There is a certain magic in windmills that always leaves me spellbound, and I’m sure I’m not the only one. Windmills are indeed impressive engineering feats, with their towering majesty, and, in the case of the Philippines, simple and sleek design. But while they are certainly man-made, they have a beauty that makes them look very much part of nature. Perhaps because they move gracefully with the wind, like pure white birds in constant circular flight.
While Bangui, Ilocos Norte is top of mind when it comes to windmills in the Philippines, Pililla, Rizal’s own windmills are slowly becoming known, and, unlike Bangui, Pililla is just a few hours away from Metro Manila, perfect for a day trip.
And while Bangui is known to have many of its windmills on the beach, Pililla has its windmills on lush green hills, some of them abundant with pineapples, unexpectedly among the sweetest I’ve ever tasted.
Much of Pililla is lined with rolling green hills, as my travel companions and I found out when we rode along its roads. The pineapple plantation we went to is atop one of Pililla’s many hills. We walked up the hill to see pineapples popping out from the expanse of green. And in the distance, we saw the white of whirling windmills. It was arguably one of the best views of Pililla.
Aside from the view of windmills from the pineapple plantation, the pineapples themselves are quite a sight too. Some were big, some were still small, while some had unusual and fascinating shapes.
These pineapples with curious shapes still have the same sweetness, though they are not commercially sold together with the usual oval ones. I actually found pineapples like these in Binondo during Chinese New Year festivities. They seem to have a reputation as lucky charms.
Pililla’s tourism office graciously let us sample some of Pililla’s pineapples. It rivals that of the sweetest Bukidnon pineapple I’ve tasted. According to Pililla’s association of pineapple growers,the Department of Agrarian Reform had in fact recognized and awarded Pililla’s pineapples as the sweetest in the country and in the region in 2008 and 2009, respectively. The pineapples have a 68% sugar content, thriving on Pililla’s less acidic land, especially during the summer.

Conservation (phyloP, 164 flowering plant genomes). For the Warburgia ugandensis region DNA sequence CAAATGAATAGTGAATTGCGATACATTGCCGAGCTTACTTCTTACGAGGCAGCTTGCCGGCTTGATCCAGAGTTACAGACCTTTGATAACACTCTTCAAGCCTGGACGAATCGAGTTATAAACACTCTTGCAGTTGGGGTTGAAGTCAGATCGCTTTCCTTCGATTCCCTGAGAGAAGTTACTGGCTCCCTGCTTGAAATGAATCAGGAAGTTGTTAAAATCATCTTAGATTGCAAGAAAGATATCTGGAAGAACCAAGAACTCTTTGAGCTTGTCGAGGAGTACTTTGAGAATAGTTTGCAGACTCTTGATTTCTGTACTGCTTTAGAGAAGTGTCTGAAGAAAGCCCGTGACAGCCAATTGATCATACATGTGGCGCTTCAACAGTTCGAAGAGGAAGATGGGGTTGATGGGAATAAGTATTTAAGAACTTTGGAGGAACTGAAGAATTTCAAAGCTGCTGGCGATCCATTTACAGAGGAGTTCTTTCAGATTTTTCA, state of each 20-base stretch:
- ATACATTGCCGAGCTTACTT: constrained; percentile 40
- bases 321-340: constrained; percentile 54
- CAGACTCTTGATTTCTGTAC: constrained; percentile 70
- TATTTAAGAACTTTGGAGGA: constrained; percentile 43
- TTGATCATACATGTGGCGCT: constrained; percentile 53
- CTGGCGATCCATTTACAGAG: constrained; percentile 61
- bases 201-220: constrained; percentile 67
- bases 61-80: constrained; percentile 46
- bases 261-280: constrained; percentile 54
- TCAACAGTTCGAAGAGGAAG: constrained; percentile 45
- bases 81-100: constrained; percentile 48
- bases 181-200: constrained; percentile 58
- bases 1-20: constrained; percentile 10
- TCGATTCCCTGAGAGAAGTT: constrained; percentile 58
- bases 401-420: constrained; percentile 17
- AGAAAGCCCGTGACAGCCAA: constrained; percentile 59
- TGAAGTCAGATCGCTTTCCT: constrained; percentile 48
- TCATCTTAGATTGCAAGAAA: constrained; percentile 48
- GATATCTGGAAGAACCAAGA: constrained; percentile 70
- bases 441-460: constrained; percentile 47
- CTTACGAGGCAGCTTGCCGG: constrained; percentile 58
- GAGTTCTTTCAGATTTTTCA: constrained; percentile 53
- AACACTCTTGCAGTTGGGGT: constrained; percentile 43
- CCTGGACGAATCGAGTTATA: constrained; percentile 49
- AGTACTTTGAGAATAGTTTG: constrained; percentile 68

Around 15 minutes away from the pineapple plantation and on another hilltop is the visitors’ center of Pililla’s windmills, officially known as the Pililla Wind Farm.
At the visitors’ center, through colorful mounted illustrations and a representative from Alternergy, the renewable energy company spearheading the windmill project, we found out that Pililla has 27 windmills – or wind turbines – in total, and the electricity they generate monthly can power 66,000 Metro Manila households consuming an average 200 to 300 kilowatts per hour. Each wind turbine is a towering 125 meters tall and its blades span 90 meters in diameter
The area around the visitors’ center also offers a sweeping view of Laguna Lake, more popularly known as Laguna de Bay. This is also one of the reasons why Pililla is a good location for windmills – Pililla circles around Laguna de Bay and is part of a natural wind corridor, also because of the hills and its nearness to the sea.
Pililla actually means “little Pila,” or “minor Pila,” alluding to Pila town in Laguna, as the two belonged to the same jurisdiction ruled over by a leader during the Spanish colonial era. But there is nothing little or minor now about this town blessed with riches from the earth and sky with its beautiful green hills, majestic windmills, and the sweetest pineapples.
How to get there: Ride any Edsa-bound bus passing by Starmall Crossing. From Starmall Crossing, ride a van to Tanay. Fare is around P70. Get off at Jollibee, before the public market. There are tricycles there you can charter to Pililla. Fare is usually P300. There is also a Siniloan jeep passing by Tanay market and Jollibee, but the tourism office says that it will be a long steep walk up the hill with the visitors center’ and the viewpoint of the windmills. The visit to the pineapple farm is best coordinated with the tourism office so that you can also come with a guide. From Tanay Jollibee, ride a tricycle that will take you to Pililla town and will pass by the municipal hall. Fare is usually P12-P15.
If you are going via private vehicle, drive along the Manila East Road to Tanay. At the fork of the road, turn left to the road leading to Real, Quezon. Villa Lorenzo Resort is the sign that you are already near the park. Drive up the hill, and check the entrance to the wind farm on your left. For the pineapple farm,best to drop by the tourism office for assistance.
Tip: For less hassle, take part in a tour. The Philippine Tour Operators Association (PHILTOA) has tours covering not just Pililla but also other parts of Rizal. They were the ones who organized the tour I joined above. They can be reached via their website or their landline: (632) 812-4513.
Where to eat: Bulawan Floating Restaurant is one of the old and established restaurants in Pililla. There are cottages surrounded by a fish pond, thus, the name. Years before the windmills were built, I already came here with my family and tried their cooked fish fresh from the pond. I would recommend their tilapia and hito. They also serve other Pinoy food like halo-halo, which I got to try during my recent visit.